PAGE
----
(B) In the case or a broker or dealer operating pursuant to paragraph (a)(1)(ii) of § 240.15c3-1, its net capital is less than 5 percent of aggregate debits computed in accordance with §240.15c3-1, or, if registered as a futures commission merchant, less than 7 percent of the funds required to be segregated pursuant to the Commodity Exchange Act and the regulations thereunder (less the market value of commodity options purchased by option customers on or subject to the rules of a contract market, each such deduction not to exceed the amount of funds in the option customer's account), if greater, or less than 120 percent of the minimum dollar amount required by paragraph (a)(1)(ii) of this section, or
(C) The amount of its then outstanding subordination agreements exceeds the limits specified in paragraph (d) of § 240.15c3-1. Such temporary subordination agreement shall be subject to all other provisions of this Appendix D.
(ii) * * *
(A) After giving effect thereto (and to all Payments of Payment Obligations under any other subordinated agreements then outstanding, the maturity or accelerated maturities of which are scheduled to fall due within six months after the date such prepayment is to occur pursuant to this provision or on or prior to the date on which the Payment Obligation in respect of such prepayment is scheduled to mature disregarding this provision, whichever date is earlier) without reference to any projected profit or loss of the broker or dealer, either aggregate indebtedness of the broker or dealer would exceed 900 percent of its net capital or its net capital would be less than 200 percent of the minimum dollar amount required by § 240.15c3-1 or, in the case of a broker or dealer operating pursuant to paragraph (a)(1)(ii) of § 240.15c3-1, its net capital would be less than 6 percent of aggregate debit items computed in accordance with § 240.15c3-3a, or, if registered as a futures commission merchant, 10-percent of the funds required to be segregated pursuant to the Commodity Exchange Act and the regulations thereunder (less the market value of commodity options purchased by option customers on or subject to the rules of a contract market, each such deduction not to exceed the amount of funds in the option customer's account), if greater, or its net capital would be less than 200 percent of the minimum dollar amount required by paragraph (a)(1)(ii) of this section or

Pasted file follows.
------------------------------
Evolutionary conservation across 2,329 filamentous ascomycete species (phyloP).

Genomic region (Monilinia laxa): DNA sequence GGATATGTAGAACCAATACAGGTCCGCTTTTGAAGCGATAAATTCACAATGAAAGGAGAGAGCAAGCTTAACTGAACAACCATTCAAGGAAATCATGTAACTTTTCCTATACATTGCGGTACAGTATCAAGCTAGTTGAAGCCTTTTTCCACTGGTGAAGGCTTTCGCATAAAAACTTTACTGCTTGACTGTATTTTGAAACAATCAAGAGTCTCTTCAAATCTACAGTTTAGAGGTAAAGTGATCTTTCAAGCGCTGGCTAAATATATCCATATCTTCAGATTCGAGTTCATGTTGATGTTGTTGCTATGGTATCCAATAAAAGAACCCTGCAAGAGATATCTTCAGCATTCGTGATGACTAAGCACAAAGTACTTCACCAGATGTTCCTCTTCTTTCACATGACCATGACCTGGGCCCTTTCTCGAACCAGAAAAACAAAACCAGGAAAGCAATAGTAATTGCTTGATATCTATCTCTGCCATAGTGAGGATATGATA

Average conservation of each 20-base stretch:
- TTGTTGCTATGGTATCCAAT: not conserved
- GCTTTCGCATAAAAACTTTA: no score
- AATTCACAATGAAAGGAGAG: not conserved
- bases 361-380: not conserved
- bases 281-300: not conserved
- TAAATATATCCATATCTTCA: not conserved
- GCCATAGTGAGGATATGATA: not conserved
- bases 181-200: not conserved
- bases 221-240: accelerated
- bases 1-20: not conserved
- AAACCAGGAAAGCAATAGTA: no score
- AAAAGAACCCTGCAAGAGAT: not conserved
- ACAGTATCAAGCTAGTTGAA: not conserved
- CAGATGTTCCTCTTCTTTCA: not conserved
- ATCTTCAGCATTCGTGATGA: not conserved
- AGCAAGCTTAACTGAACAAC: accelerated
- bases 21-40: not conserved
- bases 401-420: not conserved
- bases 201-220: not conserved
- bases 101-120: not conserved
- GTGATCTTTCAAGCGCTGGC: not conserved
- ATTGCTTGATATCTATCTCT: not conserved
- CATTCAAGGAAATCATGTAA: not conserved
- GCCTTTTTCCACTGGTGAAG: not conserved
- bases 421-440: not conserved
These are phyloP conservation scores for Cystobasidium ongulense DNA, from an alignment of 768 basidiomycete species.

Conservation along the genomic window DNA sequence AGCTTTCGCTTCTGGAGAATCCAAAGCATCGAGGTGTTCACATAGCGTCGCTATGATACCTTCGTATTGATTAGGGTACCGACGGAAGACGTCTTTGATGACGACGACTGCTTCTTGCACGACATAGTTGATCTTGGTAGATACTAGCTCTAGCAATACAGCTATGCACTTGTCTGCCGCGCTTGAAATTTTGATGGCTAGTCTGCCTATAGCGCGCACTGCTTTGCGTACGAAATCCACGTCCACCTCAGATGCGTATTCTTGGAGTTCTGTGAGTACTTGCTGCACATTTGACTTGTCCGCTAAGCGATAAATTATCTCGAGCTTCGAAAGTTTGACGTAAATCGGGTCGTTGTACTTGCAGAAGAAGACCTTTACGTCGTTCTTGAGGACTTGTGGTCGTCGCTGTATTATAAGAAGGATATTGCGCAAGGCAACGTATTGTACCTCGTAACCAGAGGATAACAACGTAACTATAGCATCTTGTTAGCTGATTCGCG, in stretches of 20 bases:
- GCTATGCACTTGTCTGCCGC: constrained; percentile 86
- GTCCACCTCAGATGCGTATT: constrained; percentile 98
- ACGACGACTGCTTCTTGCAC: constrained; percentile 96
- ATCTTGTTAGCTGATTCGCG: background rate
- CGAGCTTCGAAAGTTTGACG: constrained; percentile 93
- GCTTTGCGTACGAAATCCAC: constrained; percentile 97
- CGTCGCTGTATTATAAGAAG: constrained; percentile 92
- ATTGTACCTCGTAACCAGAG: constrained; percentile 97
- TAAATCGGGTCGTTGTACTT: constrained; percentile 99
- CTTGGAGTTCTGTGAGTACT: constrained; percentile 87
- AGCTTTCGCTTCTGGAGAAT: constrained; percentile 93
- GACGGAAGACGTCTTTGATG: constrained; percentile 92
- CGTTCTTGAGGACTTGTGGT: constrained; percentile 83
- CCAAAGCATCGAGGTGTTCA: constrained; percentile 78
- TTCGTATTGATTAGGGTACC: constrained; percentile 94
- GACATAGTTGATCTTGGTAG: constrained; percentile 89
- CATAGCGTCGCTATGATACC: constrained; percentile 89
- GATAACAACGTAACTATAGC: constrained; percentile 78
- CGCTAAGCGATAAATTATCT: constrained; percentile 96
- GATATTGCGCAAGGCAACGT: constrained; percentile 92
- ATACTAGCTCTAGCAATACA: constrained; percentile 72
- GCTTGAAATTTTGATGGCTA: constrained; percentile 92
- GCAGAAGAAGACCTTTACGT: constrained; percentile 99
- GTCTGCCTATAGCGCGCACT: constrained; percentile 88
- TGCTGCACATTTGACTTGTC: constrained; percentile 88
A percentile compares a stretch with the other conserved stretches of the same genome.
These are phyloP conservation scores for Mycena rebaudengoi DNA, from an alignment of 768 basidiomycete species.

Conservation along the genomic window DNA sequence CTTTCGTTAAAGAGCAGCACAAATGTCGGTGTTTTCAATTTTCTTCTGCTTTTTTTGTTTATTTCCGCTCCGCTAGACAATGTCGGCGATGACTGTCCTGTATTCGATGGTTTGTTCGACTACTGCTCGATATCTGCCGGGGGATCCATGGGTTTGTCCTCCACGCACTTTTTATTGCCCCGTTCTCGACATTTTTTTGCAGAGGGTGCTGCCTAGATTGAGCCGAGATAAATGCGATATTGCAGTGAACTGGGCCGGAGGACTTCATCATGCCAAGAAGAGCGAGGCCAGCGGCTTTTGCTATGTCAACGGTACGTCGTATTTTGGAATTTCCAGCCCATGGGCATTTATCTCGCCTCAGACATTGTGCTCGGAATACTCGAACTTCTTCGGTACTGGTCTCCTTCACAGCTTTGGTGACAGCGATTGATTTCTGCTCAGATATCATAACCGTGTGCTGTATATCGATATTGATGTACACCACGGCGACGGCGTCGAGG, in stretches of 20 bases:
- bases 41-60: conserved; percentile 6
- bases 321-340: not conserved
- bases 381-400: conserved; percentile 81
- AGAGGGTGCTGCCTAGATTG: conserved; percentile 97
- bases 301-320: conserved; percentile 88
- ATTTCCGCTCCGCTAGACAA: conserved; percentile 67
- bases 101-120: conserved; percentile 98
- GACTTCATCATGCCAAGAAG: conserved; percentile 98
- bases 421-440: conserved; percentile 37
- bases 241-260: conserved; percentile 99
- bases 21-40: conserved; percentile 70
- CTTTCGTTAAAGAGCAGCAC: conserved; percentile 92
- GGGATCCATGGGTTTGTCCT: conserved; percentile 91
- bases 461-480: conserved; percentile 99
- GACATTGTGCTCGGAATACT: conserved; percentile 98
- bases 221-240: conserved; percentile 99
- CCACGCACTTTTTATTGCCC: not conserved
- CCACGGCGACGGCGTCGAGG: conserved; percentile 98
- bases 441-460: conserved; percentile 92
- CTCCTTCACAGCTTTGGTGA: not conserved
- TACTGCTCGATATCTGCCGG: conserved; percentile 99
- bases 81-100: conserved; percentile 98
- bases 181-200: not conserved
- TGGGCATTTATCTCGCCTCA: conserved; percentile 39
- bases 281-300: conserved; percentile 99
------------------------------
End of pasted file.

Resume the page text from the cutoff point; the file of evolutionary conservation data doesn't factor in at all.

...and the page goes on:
* * * * *
6. § 240.15c3-1e is added to read as follows: